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Coffee Grinders: Models, Sources, Maintenance/Hygiene

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Check out the Baratza refurbished grinders...click here.

I've used the Maestro and the Kitchenaid pro line... The Maestro feels cheap and made of plastic just like your typical retail chain grinder, but does grind well. The kitchenaid is built like an absolute tank and is, well, beautiful.

kitchenaid Pro Line


Edited by Crouton (log)

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Beans are probably the most important factor, followed by water quality, followed by water temperature, followed by the grind, followed by the filter.

With drip, I tend to go low tech, and my favorite grinder is the old fashioned hand cranked grinder-in-a-box-with-drawer type. No shrill universal motor whine early in the morning, no more grinder dying on me after 3 mths and then haunting the Mal-warts or hardware stores for a new one to break down again.

Truly European style is to have a wall mounted hand crank grinder, nicely fixed to the wall. However, these are virtually impossible to obtain in N. America. I "Improved" on my grinder by adding a simple piece of wood.

In order to hand crank, you need one hand on the box and one hand to crank. I screwed on a small piece of wood--about 4" wide by 16" long, to the bottom of the grinder, and---- I sit on it. While listening to the news, I pull out a stool, stick the board on the seat, sit down, and crank, and when done, empty the drawer and hang up the whole assemby.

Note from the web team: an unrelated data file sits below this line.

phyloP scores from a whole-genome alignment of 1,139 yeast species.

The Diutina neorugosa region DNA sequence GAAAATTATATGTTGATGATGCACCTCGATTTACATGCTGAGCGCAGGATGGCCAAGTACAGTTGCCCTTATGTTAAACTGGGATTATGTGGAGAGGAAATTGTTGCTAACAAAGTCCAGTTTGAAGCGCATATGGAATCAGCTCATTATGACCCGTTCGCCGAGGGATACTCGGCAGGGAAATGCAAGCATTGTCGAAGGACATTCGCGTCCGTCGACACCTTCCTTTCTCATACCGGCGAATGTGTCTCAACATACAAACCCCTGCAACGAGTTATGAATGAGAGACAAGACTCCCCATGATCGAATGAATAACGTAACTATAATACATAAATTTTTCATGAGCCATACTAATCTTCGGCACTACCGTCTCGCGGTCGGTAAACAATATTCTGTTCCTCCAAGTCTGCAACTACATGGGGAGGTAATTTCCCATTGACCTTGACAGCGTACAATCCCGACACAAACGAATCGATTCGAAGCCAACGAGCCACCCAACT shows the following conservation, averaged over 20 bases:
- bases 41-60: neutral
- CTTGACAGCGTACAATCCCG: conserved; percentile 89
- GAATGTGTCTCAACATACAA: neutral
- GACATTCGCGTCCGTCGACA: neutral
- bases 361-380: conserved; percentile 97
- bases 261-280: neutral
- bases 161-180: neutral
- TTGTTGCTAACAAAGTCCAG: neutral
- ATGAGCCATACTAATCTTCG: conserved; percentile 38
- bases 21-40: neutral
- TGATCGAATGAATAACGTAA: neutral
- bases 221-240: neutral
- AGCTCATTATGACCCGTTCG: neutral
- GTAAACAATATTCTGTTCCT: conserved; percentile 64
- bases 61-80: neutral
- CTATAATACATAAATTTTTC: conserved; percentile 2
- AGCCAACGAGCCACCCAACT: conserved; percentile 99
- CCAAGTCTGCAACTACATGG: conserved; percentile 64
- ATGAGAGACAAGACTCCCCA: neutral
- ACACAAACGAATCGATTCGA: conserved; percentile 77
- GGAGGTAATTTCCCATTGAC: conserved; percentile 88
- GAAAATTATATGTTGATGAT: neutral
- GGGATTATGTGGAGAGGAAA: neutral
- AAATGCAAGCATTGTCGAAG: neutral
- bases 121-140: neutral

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In order to hand crank, you need one hand on the box and one hand to crank. I screwed on a small piece of wood--about 4" wide by 16" long, to the bottom of the grinder, and---- I sit on it. While listening to the news, I pull out a stool, stick the board on the seat, sit down, and crank, and when done, empty the drawer and hang up the whole assemby.

When I grind, I actually like to renovate the kitchen.


Mitch Weinstein aka "weinoo"

mweinstein@eGstaff.org

Tasty Travails - My Blog

My eGullet FoodBog - A Tale of Two Boroughs

Was it you baby...or just a Brilliant Disguise?

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I use a Baratza Maestro. It's 2 yrs old and still going strong, after daily use. Added benefit... if I need to grind 4 lbs of coffee for a party... the machine is up to the task.

But in a previous life, for my pour-over filter coffee, I thought an inexpensive blade grinder was completely ok.


Karen Dar Woon

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I'm crazy about the Hario skerton mill. Amazing grind consistency, infinite adjustments, quality burrs, hand-powered, Portable, cheap. Unless I am grinding by the pound, this is my first choice.

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I use a Baratza Maestro. It's 2 yrs old and still going strong, after daily use. Added benefit... if I need to grind 4 lbs of coffee for a party... the machine is up to the task.

But in a previous life, for my pour-over filter coffee, I thought an inexpensive blade grinder was completely ok.

I have a Solis Maestro Plus which is around 7-8 yrs old and still grinds the morning brew for drip. Not great for espresso but for other methods of brew it's totally adequate. The Plus has a heavy base so it feels more substantial than the basic Maestro. One thing that also is quite nice on these grinders is no static or very little. It doesn't make a mess like other grinders.

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I use a Baratza Maestro. It's 2 yrs old and still going strong, after daily use. Added benefit... if I need to grind 4 lbs of coffee for a party... the machine is up to the task.

But in a previous life, for my pour-over filter coffee, I thought an inexpensive blade grinder was completely ok.

So, do you think a Baratza really makes a difference for drip or is a bland grinder okay?